• Downloading a certificate from the Azure Sphere tenant (using azsphere tenant download-CA-certificate --output CAcertificate.cer at the Azure Sphere Developer Command Prompt) and using this to authenticate with the DPS, including validation with the verification code generated by the Azure portal (azsphere tenant download-validation-certificate --output validation.cer --verificationcode verificationcode) and uploading the resulting certificate to the portal.
    • Creating an Enrollment Group, to enrol any newly-claimed device whose certificate is signed by my tenant. This stage also includes the creation of an initial device twin state, editing the JSON to include some extra lines:
      "userLedRed": false,
      "userLedGreen": false,
      "userLedBlue": true
    • The initial blue illumination of the LED means that we can see when the Azure Sphere has successfully connected to the IoT Hub.
  3. Edit the application source code (I used Visual Studio Code but any editor will do) to:
    • Uncomment #define IOT_HUB_APPLICATION in build_options.h.
    • Update the CmdArgs line in app_manifest.json with the ID Scope from the DPS Overview in the Azure portal.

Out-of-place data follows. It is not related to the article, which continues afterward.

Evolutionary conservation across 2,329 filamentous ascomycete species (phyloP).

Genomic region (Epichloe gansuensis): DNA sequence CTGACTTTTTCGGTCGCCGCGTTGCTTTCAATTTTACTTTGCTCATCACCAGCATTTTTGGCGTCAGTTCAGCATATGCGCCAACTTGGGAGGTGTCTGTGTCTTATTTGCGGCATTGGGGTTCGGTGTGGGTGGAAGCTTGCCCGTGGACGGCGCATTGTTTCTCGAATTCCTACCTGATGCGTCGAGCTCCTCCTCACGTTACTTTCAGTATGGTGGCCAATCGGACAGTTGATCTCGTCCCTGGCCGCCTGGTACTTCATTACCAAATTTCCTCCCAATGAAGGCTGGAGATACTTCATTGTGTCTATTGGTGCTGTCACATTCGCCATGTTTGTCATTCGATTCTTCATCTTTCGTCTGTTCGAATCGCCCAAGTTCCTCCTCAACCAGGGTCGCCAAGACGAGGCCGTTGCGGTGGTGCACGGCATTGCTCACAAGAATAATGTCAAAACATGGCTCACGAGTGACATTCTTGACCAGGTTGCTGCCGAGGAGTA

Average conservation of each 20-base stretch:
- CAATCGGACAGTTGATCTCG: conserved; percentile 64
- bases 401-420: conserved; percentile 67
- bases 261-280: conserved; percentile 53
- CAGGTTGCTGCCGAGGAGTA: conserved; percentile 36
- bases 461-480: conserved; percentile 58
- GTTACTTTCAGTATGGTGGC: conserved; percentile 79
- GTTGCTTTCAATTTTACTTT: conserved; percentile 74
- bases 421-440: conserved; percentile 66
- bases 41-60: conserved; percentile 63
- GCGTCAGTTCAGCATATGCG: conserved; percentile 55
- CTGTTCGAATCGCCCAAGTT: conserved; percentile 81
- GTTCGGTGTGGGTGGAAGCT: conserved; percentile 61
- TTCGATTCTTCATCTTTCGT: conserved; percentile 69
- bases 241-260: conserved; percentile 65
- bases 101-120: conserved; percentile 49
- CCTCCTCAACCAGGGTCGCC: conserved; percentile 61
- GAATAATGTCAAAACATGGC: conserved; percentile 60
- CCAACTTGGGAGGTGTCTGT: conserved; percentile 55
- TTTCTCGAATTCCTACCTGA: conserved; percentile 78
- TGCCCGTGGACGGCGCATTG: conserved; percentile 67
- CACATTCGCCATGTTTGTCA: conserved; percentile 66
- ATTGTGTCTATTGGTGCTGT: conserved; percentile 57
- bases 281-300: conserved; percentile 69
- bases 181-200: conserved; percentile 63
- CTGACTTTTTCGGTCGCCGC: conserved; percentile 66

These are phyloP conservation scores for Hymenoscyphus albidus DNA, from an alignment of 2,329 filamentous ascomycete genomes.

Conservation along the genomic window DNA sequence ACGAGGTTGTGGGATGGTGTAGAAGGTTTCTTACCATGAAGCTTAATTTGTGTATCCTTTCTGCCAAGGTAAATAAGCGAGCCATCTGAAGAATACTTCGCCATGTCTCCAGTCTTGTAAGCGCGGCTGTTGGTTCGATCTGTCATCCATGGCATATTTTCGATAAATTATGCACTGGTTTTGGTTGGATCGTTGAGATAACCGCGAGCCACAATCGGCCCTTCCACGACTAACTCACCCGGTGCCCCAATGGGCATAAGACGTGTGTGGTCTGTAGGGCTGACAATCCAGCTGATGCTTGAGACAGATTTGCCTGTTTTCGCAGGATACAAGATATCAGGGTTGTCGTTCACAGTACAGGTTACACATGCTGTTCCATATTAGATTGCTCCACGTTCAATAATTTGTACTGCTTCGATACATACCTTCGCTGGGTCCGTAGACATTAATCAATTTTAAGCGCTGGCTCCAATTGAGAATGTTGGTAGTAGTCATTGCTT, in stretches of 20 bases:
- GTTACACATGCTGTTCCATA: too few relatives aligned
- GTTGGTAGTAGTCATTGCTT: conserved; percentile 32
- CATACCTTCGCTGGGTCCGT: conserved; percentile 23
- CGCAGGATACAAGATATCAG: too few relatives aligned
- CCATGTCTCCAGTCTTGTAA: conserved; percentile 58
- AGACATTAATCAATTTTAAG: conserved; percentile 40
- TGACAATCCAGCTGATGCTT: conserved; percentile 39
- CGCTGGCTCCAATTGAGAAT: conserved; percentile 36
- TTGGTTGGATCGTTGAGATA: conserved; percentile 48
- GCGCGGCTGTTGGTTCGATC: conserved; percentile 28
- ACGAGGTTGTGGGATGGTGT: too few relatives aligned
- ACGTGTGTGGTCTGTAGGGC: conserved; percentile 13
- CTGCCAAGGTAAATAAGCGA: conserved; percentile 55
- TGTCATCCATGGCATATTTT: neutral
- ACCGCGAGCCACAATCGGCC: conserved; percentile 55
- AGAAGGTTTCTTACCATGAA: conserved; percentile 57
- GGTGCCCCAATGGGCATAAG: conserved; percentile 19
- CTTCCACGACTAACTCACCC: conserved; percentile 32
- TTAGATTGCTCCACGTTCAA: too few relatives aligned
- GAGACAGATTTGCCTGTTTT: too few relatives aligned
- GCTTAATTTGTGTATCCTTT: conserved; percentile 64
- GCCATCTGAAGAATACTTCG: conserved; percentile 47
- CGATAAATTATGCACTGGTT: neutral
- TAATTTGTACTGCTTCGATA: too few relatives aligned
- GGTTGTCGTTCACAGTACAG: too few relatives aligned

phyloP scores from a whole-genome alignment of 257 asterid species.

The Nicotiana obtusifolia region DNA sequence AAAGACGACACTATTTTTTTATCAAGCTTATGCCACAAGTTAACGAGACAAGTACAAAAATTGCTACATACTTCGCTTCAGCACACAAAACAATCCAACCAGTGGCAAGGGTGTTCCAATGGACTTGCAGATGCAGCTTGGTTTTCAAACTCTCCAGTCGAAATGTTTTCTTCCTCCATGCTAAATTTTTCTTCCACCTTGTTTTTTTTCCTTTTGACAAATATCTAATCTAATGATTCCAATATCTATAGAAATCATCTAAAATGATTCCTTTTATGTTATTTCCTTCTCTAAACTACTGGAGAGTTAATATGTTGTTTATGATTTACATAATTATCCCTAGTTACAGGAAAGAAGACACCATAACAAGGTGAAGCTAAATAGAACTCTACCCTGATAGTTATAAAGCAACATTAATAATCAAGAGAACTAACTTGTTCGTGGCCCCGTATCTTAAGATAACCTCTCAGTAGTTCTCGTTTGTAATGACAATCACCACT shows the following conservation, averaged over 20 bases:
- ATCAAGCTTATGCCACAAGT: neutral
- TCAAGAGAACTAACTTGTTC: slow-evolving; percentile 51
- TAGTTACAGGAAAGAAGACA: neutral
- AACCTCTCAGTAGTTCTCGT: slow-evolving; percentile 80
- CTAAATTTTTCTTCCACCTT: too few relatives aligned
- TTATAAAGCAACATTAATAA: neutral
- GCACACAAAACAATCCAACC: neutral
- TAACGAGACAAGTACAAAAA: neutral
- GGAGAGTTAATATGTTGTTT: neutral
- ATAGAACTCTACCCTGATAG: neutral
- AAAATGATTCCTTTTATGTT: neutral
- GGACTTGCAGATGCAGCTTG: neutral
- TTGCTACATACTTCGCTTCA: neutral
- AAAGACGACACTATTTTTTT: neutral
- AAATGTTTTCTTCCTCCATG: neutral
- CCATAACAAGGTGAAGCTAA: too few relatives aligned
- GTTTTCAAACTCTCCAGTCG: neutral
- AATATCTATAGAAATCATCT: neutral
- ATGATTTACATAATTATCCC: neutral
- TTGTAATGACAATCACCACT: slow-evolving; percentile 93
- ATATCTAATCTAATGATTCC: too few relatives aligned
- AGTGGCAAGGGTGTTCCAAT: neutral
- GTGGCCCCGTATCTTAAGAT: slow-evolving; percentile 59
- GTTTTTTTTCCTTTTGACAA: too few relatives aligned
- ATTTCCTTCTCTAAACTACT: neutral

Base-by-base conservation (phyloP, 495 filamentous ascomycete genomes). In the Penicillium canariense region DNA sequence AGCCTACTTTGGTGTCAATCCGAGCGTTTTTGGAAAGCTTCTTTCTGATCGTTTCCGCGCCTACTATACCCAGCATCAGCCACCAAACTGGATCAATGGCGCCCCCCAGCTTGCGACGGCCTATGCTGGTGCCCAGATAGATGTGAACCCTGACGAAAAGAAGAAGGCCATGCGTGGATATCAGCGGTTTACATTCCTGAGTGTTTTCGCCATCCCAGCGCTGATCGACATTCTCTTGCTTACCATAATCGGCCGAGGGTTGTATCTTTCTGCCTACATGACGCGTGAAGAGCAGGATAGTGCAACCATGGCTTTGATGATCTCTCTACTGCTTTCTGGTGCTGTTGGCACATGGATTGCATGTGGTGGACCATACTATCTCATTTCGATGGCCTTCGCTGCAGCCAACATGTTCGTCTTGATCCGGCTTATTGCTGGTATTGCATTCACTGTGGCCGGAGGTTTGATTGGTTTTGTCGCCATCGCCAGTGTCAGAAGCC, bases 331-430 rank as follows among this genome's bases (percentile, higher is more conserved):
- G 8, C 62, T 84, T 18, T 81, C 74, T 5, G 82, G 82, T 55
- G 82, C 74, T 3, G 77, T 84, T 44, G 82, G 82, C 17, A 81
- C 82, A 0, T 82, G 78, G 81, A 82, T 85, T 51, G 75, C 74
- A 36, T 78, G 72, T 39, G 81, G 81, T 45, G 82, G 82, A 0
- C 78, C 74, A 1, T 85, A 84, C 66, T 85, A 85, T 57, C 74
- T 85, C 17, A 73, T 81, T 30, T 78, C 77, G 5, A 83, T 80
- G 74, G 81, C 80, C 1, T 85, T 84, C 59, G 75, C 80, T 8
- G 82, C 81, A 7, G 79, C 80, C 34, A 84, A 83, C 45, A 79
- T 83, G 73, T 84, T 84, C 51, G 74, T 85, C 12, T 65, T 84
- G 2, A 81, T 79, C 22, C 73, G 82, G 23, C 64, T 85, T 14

• Update the AllowedConnections line in app_manifest.json with the FQDNs from the DPS Overview (Global Device Endpoint) and the IoT Hub (Hostname) in the Azure portal.
    • Update the DeviceAuthentication line in app_manifest.json with the Azure Sphere tenant ID (which may be obtained using azsphere tenant show-selected at the Azure Sphere Developer Command Prompt).
  4. Build and run the app. I used the CLI as detailed above, but this should now be possible within Visual Studio Code.
  5. Use the device twin capabilities to manipulate the device, for example turning LEDs on/off (though clearly there are more complex scenarios that could be used in real deployments!).
  6. Create a Time Series Insights resource in Azure, which is an analytics solution to turn IoT data into actionable insights.
    • Create the Time Series Insights environment using the existing IoT Hub with an access policy of iothubowner and consumer group of $Default.
  7. Add events inside the Time Series Insights to view the sensor readings from the Azure Sphere device.
Time Series Insights showing sensor data from an Azure Sphere device.

Time Series Insights can get expensive for a simple test project without any real value. I could quickly have used my entire month’s Azure credits, so I deleted the resource group used to contain my Azure Sphere resources before moving on to the next section…

Integration with Azure IoT Central

Azure IoT Central is a hosted IoT platform. It is intended to take away much of the underlying complexity and let organisations quickly build IoT solutions using just a web interface.

Following part 3 in Brian Willess’ Azure Sphere series, I was able to get my device working with IoT Central, both using the web interface to control the LEDs on the board and also pushing sensor data to a dashboard. As before, these are the basic steps and refer to Brian Willess’ post for full details: